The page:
There were several people who dubbed him one of the country’s best prime ministers.
■ UNLIKE ISRAEL, whose citizens living abroad (other than those who are in service to the state) cannot vote in the Knesset elections, the French do allow expatriates who have retained citizenship to vote in national elections. French media analyst Philippe Karsenty, who exposed the Muhammad al-Dura hoax, is running for parliament and is campaigning to represent a recently created district that comprises French citizens living abroad – mostly here and in Italy, Greece and Turkey, but also the US.
According to Karsenty, the largest percentage of his potential electorate lives here. That explains his presence this week. He was campaigning in Ashdod on Monday, Jerusalem on Tuesday and today he’ll be in Netanya. He’ll be in North America from May 5-15. Israel needs to have a friend in the French parliament, he says.
■ IT’S AMAZING how many people stay up in the predawn hours to listen to their favorite radio programs.
Israel Radio’s Raya Admoni and Claude Buchbinder, who had worked closely with the late Netiva Ben-Yehuda, decided to have a memorial tribute to her in which they played snatches of old programs that featured her voice, but also took calls from loyal listeners.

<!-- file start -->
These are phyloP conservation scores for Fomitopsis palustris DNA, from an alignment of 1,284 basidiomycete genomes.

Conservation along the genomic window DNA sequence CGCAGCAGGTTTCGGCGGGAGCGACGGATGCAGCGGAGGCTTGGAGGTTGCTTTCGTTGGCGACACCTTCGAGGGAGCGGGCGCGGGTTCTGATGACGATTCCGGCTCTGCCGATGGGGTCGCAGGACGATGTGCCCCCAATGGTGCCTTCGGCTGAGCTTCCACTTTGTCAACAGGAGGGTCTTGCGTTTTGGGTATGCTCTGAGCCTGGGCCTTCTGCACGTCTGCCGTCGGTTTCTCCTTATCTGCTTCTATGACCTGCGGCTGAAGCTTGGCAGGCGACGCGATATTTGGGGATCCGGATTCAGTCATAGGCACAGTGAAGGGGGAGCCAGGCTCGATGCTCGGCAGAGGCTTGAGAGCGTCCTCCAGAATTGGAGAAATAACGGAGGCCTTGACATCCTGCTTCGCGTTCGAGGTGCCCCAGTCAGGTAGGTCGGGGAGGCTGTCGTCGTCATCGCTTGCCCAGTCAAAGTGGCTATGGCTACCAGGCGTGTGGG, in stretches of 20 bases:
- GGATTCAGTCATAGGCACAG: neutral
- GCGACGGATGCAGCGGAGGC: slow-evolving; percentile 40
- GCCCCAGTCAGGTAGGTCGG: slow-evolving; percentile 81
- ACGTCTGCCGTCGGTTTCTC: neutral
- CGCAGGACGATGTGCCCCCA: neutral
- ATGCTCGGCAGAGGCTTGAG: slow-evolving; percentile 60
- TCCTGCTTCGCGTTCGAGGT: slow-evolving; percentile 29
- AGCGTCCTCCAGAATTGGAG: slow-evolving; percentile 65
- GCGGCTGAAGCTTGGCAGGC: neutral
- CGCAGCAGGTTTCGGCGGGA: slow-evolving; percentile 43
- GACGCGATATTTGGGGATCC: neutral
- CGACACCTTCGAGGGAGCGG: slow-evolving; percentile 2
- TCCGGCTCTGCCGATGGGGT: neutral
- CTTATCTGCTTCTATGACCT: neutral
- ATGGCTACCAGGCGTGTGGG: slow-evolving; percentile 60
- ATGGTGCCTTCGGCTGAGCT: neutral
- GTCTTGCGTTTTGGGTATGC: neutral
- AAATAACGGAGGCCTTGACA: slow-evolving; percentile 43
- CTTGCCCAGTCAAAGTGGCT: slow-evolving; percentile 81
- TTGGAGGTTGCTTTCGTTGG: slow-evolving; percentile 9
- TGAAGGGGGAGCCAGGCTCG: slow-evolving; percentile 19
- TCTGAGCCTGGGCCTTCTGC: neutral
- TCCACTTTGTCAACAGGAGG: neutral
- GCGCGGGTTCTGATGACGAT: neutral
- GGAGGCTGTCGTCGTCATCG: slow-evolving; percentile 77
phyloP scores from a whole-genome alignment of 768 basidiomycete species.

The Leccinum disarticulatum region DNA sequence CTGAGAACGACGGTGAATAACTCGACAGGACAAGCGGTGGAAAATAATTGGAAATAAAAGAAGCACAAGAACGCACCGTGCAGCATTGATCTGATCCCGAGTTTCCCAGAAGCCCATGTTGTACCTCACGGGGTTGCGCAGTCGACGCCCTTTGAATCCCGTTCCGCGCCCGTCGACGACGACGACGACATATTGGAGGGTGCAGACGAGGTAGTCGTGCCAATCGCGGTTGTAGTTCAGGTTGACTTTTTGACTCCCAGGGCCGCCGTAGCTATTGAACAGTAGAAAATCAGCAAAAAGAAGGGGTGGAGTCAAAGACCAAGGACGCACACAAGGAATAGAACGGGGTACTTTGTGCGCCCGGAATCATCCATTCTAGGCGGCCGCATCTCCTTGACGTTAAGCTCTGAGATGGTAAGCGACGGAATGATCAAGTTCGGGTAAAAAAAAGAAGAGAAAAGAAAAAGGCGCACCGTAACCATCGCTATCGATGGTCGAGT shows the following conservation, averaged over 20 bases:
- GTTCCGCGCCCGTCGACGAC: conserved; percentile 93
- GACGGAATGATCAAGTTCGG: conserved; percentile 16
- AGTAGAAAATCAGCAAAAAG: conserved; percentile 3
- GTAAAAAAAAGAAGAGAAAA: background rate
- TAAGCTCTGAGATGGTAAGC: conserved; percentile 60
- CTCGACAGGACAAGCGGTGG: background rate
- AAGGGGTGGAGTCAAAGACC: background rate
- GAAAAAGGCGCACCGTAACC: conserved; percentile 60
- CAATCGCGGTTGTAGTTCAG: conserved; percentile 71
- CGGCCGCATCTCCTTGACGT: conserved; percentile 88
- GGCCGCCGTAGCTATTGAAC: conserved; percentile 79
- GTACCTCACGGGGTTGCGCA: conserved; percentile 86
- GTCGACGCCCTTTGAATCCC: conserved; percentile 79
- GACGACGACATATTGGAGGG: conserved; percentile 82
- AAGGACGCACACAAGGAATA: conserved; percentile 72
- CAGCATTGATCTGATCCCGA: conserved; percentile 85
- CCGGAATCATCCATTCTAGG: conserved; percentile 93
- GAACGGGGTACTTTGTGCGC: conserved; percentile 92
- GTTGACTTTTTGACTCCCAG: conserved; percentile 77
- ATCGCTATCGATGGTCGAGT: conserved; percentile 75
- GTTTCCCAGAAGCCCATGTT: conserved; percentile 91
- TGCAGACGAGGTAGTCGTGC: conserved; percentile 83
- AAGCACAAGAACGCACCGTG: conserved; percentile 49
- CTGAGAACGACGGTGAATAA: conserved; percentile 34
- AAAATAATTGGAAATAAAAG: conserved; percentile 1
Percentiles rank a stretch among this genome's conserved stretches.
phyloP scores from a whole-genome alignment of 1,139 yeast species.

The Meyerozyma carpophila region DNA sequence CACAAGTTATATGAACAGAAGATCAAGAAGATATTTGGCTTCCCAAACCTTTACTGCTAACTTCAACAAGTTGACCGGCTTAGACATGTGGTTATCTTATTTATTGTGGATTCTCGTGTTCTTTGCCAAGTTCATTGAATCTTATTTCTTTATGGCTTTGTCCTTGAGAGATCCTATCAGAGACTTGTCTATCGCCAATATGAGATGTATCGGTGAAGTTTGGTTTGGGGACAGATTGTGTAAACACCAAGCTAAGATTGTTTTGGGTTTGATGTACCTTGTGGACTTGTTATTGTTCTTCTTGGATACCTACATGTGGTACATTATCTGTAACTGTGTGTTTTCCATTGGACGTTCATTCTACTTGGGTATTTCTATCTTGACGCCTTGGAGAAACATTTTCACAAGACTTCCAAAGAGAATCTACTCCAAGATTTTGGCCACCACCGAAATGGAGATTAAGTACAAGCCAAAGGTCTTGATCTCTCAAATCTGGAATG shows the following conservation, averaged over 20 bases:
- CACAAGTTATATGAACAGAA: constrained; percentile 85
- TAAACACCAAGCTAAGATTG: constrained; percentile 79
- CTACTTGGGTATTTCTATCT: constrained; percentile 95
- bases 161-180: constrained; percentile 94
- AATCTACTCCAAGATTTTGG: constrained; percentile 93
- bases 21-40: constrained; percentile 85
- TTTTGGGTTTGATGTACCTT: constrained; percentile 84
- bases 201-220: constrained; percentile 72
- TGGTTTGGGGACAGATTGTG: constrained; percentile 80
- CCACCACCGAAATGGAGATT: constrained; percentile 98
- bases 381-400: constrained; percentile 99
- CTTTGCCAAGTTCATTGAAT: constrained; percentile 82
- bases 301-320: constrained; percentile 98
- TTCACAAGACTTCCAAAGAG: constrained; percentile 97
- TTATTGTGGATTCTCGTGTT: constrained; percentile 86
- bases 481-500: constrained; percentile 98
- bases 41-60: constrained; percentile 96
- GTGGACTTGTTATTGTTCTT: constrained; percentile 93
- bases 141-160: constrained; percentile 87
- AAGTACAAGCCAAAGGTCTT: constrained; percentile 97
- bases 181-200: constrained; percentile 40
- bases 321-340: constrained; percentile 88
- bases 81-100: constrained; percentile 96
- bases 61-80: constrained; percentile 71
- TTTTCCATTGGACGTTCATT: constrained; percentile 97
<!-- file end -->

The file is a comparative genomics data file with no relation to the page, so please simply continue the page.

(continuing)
Among them was Reuma Weizman, widow of the seventh president, who called in at around 2:30 a.m. and expressed profound gratitude for being given the opportunity to say a few words in Ben-Yehuda’s memory.
■ REGARDLESS OF the outcome of the game, Austrian Ambassador Michael Rendi and Israel Rugby Union president Menahem Ben- Menahem will raise a glass of Red Bull at a reception at the ambassador’s residence on Saturday to toast the two countries’ rugby teams, which will compete earlier in the day in a European Nations Cup match.
■ ETHICS ARE very important, but sometimes the people who make the rules about ethical behavior can go overboard. Such was the case with the legal department of the Israel Broadcasting Authority with regard to singer/song writer Kobi Oz, who just over three weeks ago was approved by the cabinet to serve on the 31-member IBA plenum. Along with the honor came a stern limitation on the frequency with which his recordings could be played on Israel Radio, the need to secure permission from the IBA’s legal department to appear on the IBA’s radio or television programs and the imperative to refrain from giving interviews. Oz had been unaware of these restrictions until the legal department circulated a letter outlining all the things he’s not allowed to do.
To remain on the plenum was tantamount to professional suicide – so Oz resigned.